This brief review by the About.com guide to holistic healing is based on her personal experience with the Teeter Hang Ups F5000 inversion table. She notes that it can be uncomfortable if used without boots and that the "spring-loaded ankle bar is a bit tricky." She recommends getting medical advice before trying an inversion table. The F5000 is an older version of the Teeter Hang Ups but shares the same basic design. Common complaints, such as the "tricky" spring-loaded ankle bar, have been addressed in newer models.
Review: Hang Ups F5000 Inversion Table, Phylameana Lila Desy, Not Dated
Over two dozen users report on whether inversion therapy helped them. Almost all say it has worked. Most reviewers have back pain, but several have chronic pain, fibromyalgia or ankylosing spondylitis. The Teeter Hang Ups is not specifically mentioned.
Review: Inversion Therapy, Contributors to DailyStrength.org, As of 2013
ExpoTV.com contains video reviews for a few different versions of the Teeter Hang Ups. Each reviewer demonstrates the product's use and gives their opinion. They highly recommend the Teeter Hang Ups, saying it helps with their lower back pain immensely.
Review: Teeter Hang Ups, Contributors to ExpoTV.com, As of 2013
Twenty users give the Teeter Hang Ups F5000 inversion table an excellent rating. However, one user reports that a defective foot release caused severe pain and would have been disastrous if she'd been using the equipment alone. Of newer models, the EP-550 is also listed but is not rated, and the EP-950 receives two 5-star reviews from consumers.
Review: Teeter Hang Ups F5000 Inversion Table, Contributors to Epinions.com, As of 2013
Two exercise physiologists from the American Council on Exercise advise against using an inversion table for exercising. They say it often strains the lower back in men and is dangerous for several medical conditions. However, both experts' comments are brief and do not address all uses of the device.
Review: Workout Devices Get Rated, Jeanie Lerche Davis, Not Dated
The Hawaii Chair (also called the Hula Chair) is advertised as an easy exercise option for those who don't like to work out. It looks like a desk chair, but the seat rotates in a circular motion, causing the sitter to simulate the movements of a hula dancer. This is supposed to strengthen the user's abdominal muscles, slimming the waist and increasing blood circulation. The commercial even claims that the Hawaii Chair can be used in an office and won't interfere with performing routine activities like typing or using the phone.
There aren't many user reviews available for the Hawaii Chair, but those who have tried it say it comes up short in almost all of its claims. The rotating seat is much too strong to make performing any work tasks possible -- reviewers have compared it to both a carnival ride and a mechanical bull. The chair also doesn't seem to offer any real fitness benefits in terms of toning ab muscles. At best, reviewers speculate, the Hawaii Chair may improve blood circulation for those with mobility problems.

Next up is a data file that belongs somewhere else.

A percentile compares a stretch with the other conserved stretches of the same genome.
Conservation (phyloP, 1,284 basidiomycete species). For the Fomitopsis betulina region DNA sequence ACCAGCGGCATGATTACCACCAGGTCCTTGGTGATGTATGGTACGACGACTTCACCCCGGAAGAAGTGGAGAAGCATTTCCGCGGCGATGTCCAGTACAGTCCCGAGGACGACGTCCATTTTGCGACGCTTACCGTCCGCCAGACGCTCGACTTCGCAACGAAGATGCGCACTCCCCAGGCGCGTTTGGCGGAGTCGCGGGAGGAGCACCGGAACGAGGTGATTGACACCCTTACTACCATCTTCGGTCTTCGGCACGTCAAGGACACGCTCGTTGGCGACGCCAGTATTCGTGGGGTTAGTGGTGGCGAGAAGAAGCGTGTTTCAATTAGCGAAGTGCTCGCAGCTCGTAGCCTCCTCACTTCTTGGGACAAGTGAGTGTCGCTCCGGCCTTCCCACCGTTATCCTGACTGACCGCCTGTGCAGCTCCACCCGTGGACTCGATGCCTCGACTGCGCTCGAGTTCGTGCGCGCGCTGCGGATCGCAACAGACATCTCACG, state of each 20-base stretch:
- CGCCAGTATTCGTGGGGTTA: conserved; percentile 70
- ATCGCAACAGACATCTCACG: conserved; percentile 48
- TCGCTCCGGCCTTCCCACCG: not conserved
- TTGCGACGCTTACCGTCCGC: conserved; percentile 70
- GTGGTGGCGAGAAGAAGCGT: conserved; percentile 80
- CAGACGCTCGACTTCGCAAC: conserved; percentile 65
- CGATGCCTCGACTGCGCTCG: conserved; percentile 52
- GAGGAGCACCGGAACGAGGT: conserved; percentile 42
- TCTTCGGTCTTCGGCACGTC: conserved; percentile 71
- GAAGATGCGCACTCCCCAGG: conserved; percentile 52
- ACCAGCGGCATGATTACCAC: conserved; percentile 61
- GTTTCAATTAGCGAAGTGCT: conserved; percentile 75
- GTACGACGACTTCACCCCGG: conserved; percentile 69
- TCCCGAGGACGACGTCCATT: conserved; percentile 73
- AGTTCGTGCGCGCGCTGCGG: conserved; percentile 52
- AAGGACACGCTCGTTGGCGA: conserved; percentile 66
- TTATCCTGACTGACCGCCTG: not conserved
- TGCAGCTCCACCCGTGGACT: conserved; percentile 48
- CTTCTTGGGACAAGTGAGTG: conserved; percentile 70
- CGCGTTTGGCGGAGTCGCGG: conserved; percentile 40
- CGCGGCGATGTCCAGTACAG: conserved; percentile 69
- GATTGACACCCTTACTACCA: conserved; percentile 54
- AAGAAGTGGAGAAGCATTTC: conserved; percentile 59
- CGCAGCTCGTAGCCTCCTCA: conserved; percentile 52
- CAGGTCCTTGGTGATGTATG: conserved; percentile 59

Linda Dahlstrom, a health editor for MSNBC.com, tests the Hawaii Chair in her office and is unable to perform even the most basic tasks due to the violent motion of the chair. She also consults with an in-house fitness expert, who negates the fitness claims made by the Hawaii Chair. Personal trainer Karen Wendler reviews the Hawaii Chair on Examiner.com and says there are several much cheaper fitness solutions that will offer better results than the Hawaii Chair.
Linda Dahlstrom, a health editor for MSNBC.com, tests the Hawaii Chair at the office to see if it offers a decent workout. She finds the chair motion to be so jarring that she is unable to type or hold a phone and talk. Dahlstrom also interviews fitness expert Jay Blahnik, who says the chair won't tone ab muscles but may improve the circulation of someone who limited mobility.
Review: Hula Chair: Sitting Down Gets Dangerous, Linda Dahlstrom, June 5, 2008
Karen Wendler, a certified personal trainer, discusses whether the Hawaii Chair is a legitimate piece of workout equipment, although she does not conduct a hands-on test. She says the chair could be beneficial for those with mobility problems who are looking to stimulate blood circulation, but the Hawaii Chair doesn't offer any exercise benefits.
Review: The Hawaii Chair: Ha-Why Would It Be Useful?, Karen Wendler, March 6, 2009
3. The Ellen Show
Talk show host Ellen Degeneres tests the Hawaii Chair in front of a studio audience. Setting the chair on high speed, she attempts to pour a glass of water and do other office tasks. Slipping and sliding all over the place, Ellen asks an audience member to sit on another Hawaii chair and test it with her. As they both are bounced around in their chairs, Ellen discusses the so-called benefits of the chair to the audience's amusement.
Review: The Hawaii Chair, Ellen DeGeneres, Oct. 21, 2010
The Rack is a relatively light (30-pound), compact workout station that can be configured in three different ways, allowing users to perform sit-ups, crunches, push-ups and dips without the need for bulky equipment.
Because this product is so new, we couldn't locate an abundance of reliable reviews, but owner posts on Amazon.com and an objective evaluation at the Fast, Easy Fit blog were very helpful. Early reviews of The Rack workout station are equivocal. The lead reviewer on Amazon.com, who appears to have genuinely tested out this product, calls The Rack "elegantly simple" and lightweight, but says it's not nearly the all-purpose device it's advertised to be on TV.